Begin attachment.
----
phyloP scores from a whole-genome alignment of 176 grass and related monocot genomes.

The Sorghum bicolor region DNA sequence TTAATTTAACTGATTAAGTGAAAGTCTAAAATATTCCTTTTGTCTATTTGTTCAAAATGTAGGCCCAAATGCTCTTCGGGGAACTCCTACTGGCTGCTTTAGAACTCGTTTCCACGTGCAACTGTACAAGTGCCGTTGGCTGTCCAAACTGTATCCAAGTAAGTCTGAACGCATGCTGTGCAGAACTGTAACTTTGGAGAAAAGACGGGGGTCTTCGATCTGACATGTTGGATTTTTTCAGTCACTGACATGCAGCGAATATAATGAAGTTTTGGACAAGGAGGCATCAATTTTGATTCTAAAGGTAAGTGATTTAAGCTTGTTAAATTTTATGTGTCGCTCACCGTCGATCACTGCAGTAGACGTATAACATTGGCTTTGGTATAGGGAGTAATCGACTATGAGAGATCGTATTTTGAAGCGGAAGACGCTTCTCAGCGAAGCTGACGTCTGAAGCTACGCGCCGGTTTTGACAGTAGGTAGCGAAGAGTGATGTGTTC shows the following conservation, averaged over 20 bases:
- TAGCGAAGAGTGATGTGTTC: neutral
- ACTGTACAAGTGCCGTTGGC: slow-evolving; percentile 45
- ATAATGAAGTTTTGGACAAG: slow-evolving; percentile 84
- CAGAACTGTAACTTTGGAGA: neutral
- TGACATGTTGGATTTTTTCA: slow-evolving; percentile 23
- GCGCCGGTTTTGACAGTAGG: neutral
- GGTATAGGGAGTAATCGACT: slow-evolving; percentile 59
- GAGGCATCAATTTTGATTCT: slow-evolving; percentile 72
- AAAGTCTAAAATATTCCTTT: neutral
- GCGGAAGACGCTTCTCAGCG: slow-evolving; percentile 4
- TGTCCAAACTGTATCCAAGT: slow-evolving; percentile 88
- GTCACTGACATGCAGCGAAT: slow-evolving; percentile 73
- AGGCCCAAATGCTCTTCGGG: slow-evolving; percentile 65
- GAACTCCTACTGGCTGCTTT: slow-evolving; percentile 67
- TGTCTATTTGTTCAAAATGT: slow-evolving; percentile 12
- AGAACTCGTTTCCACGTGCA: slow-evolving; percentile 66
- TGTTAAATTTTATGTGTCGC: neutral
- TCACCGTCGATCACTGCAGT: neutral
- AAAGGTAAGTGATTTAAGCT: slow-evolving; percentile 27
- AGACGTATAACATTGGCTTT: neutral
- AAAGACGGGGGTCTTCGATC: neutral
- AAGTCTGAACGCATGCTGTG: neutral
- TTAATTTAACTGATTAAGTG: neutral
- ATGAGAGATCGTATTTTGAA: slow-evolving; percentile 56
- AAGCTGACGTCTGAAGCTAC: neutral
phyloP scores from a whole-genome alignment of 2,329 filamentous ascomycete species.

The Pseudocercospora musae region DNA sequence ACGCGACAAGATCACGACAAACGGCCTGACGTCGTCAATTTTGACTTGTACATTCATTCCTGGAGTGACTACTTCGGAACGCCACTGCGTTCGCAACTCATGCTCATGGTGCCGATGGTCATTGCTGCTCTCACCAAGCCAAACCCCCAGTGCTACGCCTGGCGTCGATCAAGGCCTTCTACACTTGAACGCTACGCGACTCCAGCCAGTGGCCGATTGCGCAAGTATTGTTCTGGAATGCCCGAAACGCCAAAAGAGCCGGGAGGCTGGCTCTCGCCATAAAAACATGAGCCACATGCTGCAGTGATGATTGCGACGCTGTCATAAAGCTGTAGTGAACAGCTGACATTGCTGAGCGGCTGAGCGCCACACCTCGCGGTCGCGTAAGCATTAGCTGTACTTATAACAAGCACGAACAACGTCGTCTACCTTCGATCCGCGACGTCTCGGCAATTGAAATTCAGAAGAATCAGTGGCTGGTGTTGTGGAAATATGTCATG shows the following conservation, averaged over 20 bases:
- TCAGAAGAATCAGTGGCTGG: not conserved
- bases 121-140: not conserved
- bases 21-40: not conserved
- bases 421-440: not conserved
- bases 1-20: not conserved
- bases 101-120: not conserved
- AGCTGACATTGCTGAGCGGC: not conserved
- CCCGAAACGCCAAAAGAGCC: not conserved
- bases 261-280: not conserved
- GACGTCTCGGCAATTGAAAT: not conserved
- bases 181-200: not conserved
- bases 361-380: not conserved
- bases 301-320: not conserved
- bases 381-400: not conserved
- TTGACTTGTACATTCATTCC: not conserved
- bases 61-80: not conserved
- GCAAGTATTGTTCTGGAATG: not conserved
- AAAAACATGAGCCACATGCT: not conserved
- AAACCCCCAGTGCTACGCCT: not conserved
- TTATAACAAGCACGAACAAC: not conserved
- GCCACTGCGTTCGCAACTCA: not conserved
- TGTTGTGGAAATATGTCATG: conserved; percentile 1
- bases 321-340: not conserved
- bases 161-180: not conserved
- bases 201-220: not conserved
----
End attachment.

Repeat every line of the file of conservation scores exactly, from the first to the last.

phyloP scores from a whole-genome alignment of 176 grass and related monocot genomes.

The Sorghum bicolor region DNA sequence TTAATTTAACTGATTAAGTGAAAGTCTAAAATATTCCTTTTGTCTATTTGTTCAAAATGTAGGCCCAAATGCTCTTCGGGGAACTCCTACTGGCTGCTTTAGAACTCGTTTCCACGTGCAACTGTACAAGTGCCGTTGGCTGTCCAAACTGTATCCAAGTAAGTCTGAACGCATGCTGTGCAGAACTGTAACTTTGGAGAAAAGACGGGGGTCTTCGATCTGACATGTTGGATTTTTTCAGTCACTGACATGCAGCGAATATAATGAAGTTTTGGACAAGGAGGCATCAATTTTGATTCTAAAGGTAAGTGATTTAAGCTTGTTAAATTTTATGTGTCGCTCACCGTCGATCACTGCAGTAGACGTATAACATTGGCTTTGGTATAGGGAGTAATCGACTATGAGAGATCGTATTTTGAAGCGGAAGACGCTTCTCAGCGAAGCTGACGTCTGAAGCTACGCGCCGGTTTTGACAGTAGGTAGCGAAGAGTGATGTGTTC shows the following conservation, averaged over 20 bases:
- TAGCGAAGAGTGATGTGTTC: neutral
- ACTGTACAAGTGCCGTTGGC: slow-evolving; percentile 45
- ATAATGAAGTTTTGGACAAG: slow-evolving; percentile 84
- CAGAACTGTAACTTTGGAGA: neutral
- TGACATGTTGGATTTTTTCA: slow-evolving; percentile 23
- GCGCCGGTTTTGACAGTAGG: neutral
- GGTATAGGGAGTAATCGACT: slow-evolving; percentile 59
- GAGGCATCAATTTTGATTCT: slow-evolving; percentile 72
- AAAGTCTAAAATATTCCTTT: neutral
- GCGGAAGACGCTTCTCAGCG: slow-evolving; percentile 4
- TGTCCAAACTGTATCCAAGT: slow-evolving; percentile 88
- GTCACTGACATGCAGCGAAT: slow-evolving; percentile 73
- AGGCCCAAATGCTCTTCGGG: slow-evolving; percentile 65
- GAACTCCTACTGGCTGCTTT: slow-evolving; percentile 67
- TGTCTATTTGTTCAAAATGT: slow-evolving; percentile 12
- AGAACTCGTTTCCACGTGCA: slow-evolving; percentile 66
- TGTTAAATTTTATGTGTCGC: neutral
- TCACCGTCGATCACTGCAGT: neutral
- AAAGGTAAGTGATTTAAGCT: slow-evolving; percentile 27
- AGACGTATAACATTGGCTTT: neutral
- AAAGACGGGGGTCTTCGATC: neutral
- AAGTCTGAACGCATGCTGTG: neutral
- TTAATTTAACTGATTAAGTG: neutral
- ATGAGAGATCGTATTTTGAA: slow-evolving; percentile 56
- AAGCTGACGTCTGAAGCTAC: neutral
phyloP scores from a whole-genome alignment of 2,329 filamentous ascomycete species.

The Pseudocercospora musae region DNA sequence ACGCGACAAGATCACGACAAACGGCCTGACGTCGTCAATTTTGACTTGTACATTCATTCCTGGAGTGACTACTTCGGAACGCCACTGCGTTCGCAACTCATGCTCATGGTGCCGATGGTCATTGCTGCTCTCACCAAGCCAAACCCCCAGTGCTACGCCTGGCGTCGATCAAGGCCTTCTACACTTGAACGCTACGCGACTCCAGCCAGTGGCCGATTGCGCAAGTATTGTTCTGGAATGCCCGAAACGCCAAAAGAGCCGGGAGGCTGGCTCTCGCCATAAAAACATGAGCCACATGCTGCAGTGATGATTGCGACGCTGTCATAAAGCTGTAGTGAACAGCTGACATTGCTGAGCGGCTGAGCGCCACACCTCGCGGTCGCGTAAGCATTAGCTGTACTTATAACAAGCACGAACAACGTCGTCTACCTTCGATCCGCGACGTCTCGGCAATTGAAATTCAGAAGAATCAGTGGCTGGTGTTGTGGAAATATGTCATG shows the following conservation, averaged over 20 bases:
- TCAGAAGAATCAGTGGCTGG: not conserved
- bases 121-140: not conserved
- bases 21-40: not conserved
- bases 421-440: not conserved
- bases 1-20: not conserved
- bases 101-120: not conserved
- AGCTGACATTGCTGAGCGGC: not conserved
- CCCGAAACGCCAAAAGAGCC: not conserved
- bases 261-280: not conserved
- GACGTCTCGGCAATTGAAAT: not conserved
- bases 181-200: not conserved
- bases 361-380: not conserved
- bases 301-320: not conserved
- bases 381-400: not conserved
- TTGACTTGTACATTCATTCC: not conserved
- bases 61-80: not conserved
- GCAAGTATTGTTCTGGAATG: not conserved
- AAAAACATGAGCCACATGCT: not conserved
- AAACCCCCAGTGCTACGCCT: not conserved
- TTATAACAAGCACGAACAAC: not conserved
- GCCACTGCGTTCGCAACTCA: not conserved
- TGTTGTGGAAATATGTCATG: conserved; percentile 1
- bases 321-340: not conserved
- bases 161-180: not conserved
- bases 201-220: not conserved